Putin suspects U.S. sanctions aim to gain competitive advantages against EU

Russian President Vladimir Putin suspects that the U.S. wish to impose additional sanctions on Russia may be linked to its aspiration for competitive advantages in trade with Europe.

Russian President Vladimir Putin suspects that the U.S. wish to impose additional sanctions on Russia may be linked to its aspiration for competitive advantages in trade with Europe.

"By insisting on sanctions against Russia, I suspect that our American friends, and they are shrewd guys, may wish to gain certain competitive advantages in their trade and economic relations with Europe," Putin said at the St. Petersburg Economic Forum on Friday.

"Hopefully, common sense will win and no harm will be done to our trade and economic relations," Putin said.

The president said there was no reason to launch the so-called third package of economic sanctions against Russia.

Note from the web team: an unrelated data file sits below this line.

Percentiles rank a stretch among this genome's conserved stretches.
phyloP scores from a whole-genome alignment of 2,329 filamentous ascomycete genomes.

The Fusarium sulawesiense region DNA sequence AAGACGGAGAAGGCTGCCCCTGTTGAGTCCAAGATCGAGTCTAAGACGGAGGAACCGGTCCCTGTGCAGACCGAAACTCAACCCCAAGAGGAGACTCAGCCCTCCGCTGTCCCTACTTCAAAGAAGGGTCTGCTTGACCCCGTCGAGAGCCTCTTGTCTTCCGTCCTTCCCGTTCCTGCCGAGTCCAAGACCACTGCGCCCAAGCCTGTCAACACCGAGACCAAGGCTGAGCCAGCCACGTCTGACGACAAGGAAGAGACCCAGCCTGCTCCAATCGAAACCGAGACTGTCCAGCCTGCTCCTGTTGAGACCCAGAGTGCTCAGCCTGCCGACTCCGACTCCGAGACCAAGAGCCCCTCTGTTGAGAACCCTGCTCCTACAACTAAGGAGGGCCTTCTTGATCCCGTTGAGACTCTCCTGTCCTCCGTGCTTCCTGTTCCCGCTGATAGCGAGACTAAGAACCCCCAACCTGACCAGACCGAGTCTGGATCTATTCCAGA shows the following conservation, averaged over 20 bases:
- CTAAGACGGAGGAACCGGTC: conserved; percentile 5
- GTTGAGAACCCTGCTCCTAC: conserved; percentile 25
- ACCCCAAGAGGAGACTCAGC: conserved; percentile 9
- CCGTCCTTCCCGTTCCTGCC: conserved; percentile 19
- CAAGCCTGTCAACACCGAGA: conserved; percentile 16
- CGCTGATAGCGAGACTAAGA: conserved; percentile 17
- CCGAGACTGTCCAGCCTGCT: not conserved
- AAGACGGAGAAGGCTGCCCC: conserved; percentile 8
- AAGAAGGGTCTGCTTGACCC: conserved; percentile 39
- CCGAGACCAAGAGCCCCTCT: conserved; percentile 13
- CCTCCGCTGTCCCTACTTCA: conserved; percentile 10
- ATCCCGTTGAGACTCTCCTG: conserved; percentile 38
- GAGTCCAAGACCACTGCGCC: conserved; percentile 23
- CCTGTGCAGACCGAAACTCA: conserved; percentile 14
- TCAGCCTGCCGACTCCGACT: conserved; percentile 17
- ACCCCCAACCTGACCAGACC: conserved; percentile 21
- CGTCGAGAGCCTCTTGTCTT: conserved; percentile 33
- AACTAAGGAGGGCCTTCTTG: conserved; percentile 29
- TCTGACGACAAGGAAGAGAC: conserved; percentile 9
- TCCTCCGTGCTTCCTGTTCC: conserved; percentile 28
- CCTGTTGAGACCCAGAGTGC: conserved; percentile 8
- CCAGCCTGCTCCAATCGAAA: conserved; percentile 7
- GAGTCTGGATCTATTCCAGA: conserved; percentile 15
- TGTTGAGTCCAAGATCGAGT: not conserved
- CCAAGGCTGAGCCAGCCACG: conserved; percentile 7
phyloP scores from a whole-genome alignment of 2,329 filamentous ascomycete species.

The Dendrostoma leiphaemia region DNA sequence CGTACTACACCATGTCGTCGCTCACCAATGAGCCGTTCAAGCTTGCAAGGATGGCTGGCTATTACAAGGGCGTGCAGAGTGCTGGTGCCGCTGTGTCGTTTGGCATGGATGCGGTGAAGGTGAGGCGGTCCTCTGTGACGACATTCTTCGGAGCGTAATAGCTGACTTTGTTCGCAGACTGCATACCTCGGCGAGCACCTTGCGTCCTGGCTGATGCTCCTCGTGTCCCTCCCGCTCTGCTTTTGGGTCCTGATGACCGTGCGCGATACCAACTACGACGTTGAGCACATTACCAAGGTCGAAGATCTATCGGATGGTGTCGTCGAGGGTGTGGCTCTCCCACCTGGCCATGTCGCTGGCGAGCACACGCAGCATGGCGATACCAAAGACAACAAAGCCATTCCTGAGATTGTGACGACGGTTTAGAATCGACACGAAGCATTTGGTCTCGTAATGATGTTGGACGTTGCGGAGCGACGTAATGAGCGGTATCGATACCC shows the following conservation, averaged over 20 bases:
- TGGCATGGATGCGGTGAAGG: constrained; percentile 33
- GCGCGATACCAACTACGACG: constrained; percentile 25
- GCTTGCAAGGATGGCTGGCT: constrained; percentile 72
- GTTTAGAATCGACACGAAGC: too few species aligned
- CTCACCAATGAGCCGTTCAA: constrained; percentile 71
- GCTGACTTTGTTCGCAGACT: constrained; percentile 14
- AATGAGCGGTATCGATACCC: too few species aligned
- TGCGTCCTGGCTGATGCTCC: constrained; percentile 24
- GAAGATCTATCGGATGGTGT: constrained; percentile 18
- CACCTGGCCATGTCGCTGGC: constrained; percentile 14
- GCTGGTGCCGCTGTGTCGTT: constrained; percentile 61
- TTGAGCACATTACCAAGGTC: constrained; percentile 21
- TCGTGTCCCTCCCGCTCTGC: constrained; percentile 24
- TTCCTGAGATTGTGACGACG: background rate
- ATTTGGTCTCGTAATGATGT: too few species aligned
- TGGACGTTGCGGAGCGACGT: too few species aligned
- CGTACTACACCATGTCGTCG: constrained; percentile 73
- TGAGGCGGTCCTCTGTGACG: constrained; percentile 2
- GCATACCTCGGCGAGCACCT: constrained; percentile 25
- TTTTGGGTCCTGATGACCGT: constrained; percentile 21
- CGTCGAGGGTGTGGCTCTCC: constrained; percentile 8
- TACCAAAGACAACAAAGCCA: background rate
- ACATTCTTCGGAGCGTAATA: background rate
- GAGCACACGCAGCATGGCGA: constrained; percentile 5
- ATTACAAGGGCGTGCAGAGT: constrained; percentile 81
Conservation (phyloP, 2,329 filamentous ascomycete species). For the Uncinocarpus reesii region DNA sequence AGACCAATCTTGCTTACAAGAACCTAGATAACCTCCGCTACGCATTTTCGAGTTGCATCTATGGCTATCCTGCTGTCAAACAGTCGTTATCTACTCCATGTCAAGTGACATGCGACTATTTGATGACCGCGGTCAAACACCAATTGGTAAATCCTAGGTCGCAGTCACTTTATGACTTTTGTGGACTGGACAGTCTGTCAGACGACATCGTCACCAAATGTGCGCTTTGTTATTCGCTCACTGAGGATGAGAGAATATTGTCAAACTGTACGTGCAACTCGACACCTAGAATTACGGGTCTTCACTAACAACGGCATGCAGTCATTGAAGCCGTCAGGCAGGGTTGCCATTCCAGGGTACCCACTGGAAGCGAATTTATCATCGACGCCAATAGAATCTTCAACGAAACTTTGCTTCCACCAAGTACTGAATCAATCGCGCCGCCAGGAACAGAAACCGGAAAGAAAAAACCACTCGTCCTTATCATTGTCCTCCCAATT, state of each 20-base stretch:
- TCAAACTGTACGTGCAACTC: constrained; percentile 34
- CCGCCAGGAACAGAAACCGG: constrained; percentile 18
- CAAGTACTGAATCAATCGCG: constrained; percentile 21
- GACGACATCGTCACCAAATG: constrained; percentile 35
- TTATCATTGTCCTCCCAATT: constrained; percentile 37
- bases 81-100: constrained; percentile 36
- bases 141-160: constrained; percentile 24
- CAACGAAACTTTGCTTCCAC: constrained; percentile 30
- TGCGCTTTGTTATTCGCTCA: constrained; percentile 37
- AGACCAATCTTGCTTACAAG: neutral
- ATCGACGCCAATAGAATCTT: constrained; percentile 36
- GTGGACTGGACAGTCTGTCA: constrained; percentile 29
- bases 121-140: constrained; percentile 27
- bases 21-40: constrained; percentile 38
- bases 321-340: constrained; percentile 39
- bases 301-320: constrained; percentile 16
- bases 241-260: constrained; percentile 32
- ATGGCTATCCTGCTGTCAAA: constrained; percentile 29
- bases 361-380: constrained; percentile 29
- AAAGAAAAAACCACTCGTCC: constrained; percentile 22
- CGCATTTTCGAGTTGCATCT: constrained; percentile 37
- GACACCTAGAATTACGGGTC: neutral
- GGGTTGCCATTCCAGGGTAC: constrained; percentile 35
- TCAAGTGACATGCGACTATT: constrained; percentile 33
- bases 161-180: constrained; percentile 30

"We are being told about some other, probably, a third package of sanctions. And I have a question as to why. All right, our partners might have not liked something at a certain stage of the crisis, including about the Crimea, and sanctions were imposed. Now they are trying to accuse us of something else and tell us there will be a second and then a third package of sanctions. I do not quite understand in what connection," the Russian president wondered.

"Say, for instance, a quake had lately jolted Thailand and there were casualties. Can we be responsible for that as well?" Putin wondered.

"A civil war is starting in Ukraine, but what do we have to do with that?" the Russian president asked.

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